But her best story was about the haunted house she lived in as a young girl.

It was on Farview Mountain, and it sat precariously close to the train tracks that carried coal down the mountain to the weigh station in Waymart, PA, my hometown. So close, in fact, that the sparks emitted from the train tracks would burn out right on their front yard. Other than that, everything about the house was quaintly normal when she and her parents first moved in.

And then the knocking started.

KNOCK-KNOCK-KNOCK. Always three knocks, never more nor less. It was impossible to know their origin; they echoed throughout the entire house. My great-great-grandmother, I was told, contemplated calling out “What do you want?!” to the knocker, but was too afraid she’d get an answer.

Then there was the blood on the basement stairs. Just a few drops, easy enough to clean up. But no matter how often and how hard they cleaned it, the blood would reappear.

My great-great-grandfather decided to investigate the origins of the specter. The locals hinted that a few years earlier two kidnappers on the run with their victim, an infant boy, broke into the house one night while it was vacant. They killed the boy there, and buried his body in the dirt basement. My great-great-grandfather dug up every square inch of the basement, but never found any bones.

Frustrated but not deterred by the disturbance, my great-grandmother and her family stayed in the house for a while. But then the knocking picked up in frequency –KNOCK-KNOCK-KNOCK, KNOCK-KNOCK-KNOCK– several times an hour, throughout the day and night. Eventually my great-great-grandfather had enough, packed his family’s bags, and moved into a new house that would one day become my childhood home.

Just a few days after my great-grandmother and her parents moved from the haunted house, a spark from a passing train landed on its front porch. The house caught fire, and burned to the ground in minutes. Much later, my great-grandmother heard a story that another house had earlier stood in the same spot. It also burned to the ground from a flying spark. Tragically, a school teacher lived in that house, and died in the blaze. Was the knocking the school teacher’s warning? That was my great-grandmother’s theory, though she never confirmed the story of the other house or the teacher’s death.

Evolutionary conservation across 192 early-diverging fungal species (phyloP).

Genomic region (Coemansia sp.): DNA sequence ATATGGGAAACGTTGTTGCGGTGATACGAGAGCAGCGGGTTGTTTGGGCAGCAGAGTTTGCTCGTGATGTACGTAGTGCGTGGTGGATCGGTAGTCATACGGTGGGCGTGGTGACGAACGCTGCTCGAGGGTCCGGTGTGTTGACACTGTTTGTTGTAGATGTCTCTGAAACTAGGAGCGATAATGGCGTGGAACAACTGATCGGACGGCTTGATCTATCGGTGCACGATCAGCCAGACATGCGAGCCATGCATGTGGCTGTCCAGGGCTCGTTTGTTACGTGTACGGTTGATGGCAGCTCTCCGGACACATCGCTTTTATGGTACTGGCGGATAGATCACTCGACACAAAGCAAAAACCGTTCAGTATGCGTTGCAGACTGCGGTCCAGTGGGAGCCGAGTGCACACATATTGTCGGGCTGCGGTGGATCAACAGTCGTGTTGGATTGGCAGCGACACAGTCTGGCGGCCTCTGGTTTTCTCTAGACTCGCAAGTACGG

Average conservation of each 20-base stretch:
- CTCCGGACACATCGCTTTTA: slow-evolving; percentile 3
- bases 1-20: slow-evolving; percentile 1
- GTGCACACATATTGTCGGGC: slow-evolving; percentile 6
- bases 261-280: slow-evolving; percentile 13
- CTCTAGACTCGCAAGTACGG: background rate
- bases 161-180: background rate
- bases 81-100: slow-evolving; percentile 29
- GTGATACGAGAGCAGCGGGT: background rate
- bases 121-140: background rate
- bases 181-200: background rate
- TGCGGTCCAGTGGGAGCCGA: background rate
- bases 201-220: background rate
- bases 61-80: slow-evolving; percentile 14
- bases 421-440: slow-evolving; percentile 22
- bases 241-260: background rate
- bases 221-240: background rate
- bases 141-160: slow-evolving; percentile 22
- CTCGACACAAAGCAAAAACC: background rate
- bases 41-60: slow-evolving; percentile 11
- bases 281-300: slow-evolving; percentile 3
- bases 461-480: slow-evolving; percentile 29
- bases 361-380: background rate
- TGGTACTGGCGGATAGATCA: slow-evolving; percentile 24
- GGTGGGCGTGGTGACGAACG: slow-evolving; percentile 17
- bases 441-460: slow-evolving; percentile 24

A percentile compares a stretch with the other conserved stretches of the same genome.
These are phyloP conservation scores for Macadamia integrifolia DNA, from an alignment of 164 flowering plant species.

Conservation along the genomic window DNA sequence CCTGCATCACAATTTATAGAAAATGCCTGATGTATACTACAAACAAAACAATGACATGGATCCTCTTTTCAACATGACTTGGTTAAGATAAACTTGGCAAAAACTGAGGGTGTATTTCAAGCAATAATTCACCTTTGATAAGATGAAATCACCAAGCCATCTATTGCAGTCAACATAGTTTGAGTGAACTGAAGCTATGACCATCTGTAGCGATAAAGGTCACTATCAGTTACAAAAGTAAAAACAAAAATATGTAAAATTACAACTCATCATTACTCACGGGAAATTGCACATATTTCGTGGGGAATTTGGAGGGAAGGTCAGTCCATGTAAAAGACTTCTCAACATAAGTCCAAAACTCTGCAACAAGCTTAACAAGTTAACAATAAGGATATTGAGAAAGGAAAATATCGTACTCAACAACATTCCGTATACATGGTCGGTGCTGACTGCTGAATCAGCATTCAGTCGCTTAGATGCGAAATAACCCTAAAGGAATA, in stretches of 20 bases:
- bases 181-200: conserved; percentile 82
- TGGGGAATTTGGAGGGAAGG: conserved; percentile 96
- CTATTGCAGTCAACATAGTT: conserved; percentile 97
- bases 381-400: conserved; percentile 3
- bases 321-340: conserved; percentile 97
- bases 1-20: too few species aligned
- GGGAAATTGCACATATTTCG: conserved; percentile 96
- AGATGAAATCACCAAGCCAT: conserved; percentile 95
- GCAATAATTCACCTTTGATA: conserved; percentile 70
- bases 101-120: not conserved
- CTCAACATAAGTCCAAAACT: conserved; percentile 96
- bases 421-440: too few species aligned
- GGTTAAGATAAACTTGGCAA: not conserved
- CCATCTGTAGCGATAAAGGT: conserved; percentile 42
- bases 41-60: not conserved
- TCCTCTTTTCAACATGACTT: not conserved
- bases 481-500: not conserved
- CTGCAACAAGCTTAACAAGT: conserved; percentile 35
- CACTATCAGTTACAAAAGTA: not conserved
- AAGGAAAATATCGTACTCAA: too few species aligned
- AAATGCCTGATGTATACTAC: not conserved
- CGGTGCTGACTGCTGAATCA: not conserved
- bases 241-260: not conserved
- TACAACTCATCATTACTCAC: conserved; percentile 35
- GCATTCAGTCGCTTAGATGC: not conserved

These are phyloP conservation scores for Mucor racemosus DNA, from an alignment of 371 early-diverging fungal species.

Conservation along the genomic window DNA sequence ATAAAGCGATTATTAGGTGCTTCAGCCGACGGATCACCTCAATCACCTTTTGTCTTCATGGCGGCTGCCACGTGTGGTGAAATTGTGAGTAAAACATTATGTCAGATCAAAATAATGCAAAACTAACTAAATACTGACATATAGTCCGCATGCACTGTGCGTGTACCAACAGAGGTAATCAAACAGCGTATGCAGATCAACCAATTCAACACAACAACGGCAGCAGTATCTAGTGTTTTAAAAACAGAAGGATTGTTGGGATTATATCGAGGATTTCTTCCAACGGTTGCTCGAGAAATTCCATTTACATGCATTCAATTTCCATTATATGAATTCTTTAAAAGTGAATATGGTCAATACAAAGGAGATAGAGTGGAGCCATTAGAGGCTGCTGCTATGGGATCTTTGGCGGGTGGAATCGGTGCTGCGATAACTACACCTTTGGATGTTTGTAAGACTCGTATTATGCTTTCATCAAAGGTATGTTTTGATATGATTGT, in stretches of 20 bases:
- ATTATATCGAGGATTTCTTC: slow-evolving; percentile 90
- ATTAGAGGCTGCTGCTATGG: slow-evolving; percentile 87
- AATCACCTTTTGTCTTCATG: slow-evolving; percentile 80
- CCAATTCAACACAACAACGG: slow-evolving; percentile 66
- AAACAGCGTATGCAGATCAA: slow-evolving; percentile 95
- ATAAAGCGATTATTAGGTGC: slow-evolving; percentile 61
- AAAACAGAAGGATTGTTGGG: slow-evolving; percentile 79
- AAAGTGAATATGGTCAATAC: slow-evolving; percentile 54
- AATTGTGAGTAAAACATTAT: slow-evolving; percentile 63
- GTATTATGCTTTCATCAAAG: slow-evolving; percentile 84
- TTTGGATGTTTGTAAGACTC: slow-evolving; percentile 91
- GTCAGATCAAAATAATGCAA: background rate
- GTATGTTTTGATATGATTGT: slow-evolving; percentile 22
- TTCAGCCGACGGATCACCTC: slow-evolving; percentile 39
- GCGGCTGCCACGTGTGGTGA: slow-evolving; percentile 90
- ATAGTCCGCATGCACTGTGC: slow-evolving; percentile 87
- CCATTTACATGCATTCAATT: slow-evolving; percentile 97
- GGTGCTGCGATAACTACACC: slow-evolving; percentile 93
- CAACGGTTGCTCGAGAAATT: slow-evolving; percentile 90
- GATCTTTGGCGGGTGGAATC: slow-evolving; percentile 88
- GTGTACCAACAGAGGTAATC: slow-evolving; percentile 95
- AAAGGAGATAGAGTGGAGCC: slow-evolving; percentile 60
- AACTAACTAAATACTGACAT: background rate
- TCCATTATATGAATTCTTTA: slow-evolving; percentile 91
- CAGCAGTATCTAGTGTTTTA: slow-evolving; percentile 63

What is it about haunted house stories that people find so interesting? I think the answer lies in what makes scary stories in general appeal to so many people: the corruption of the safe and mundane. Whether it’s a serial murderer who invades the sanctity of summer camp“reliving” dead loved ones, or the invasion of one’s home by a ghostly presence, scary stories, whether told in books, films, or by great-grandmothers, create a version of the world that’s an easy escape from the banality of the day-to-day. At the same time, they help us appreciate the day-to-day by making us think “I’m glad that’s not me being chopped up” or “I’m glad my wife isn’t a zombie.”

Oh, and of course there’s always the awesome gore.

Regardless of what makes scary stories appealing, take a moment this Halloween to appreciate some. Here are some more good haunted house stories to get you started.

By the way, a few years ago I found the site where my great-grandmother’s haunted house once stood. The trains no longer run there, of course, but the tracks remain. And just beyond the lot where the house’s crumbling foundation peeks quietly from the ground, hidden amongst some brambles I found an old tombstone with a death’s head carving, and a barely discernable inscription that read “Ida May Smith, 1893-1915.” Ida May Smith was one of Waymart’s first school teachers…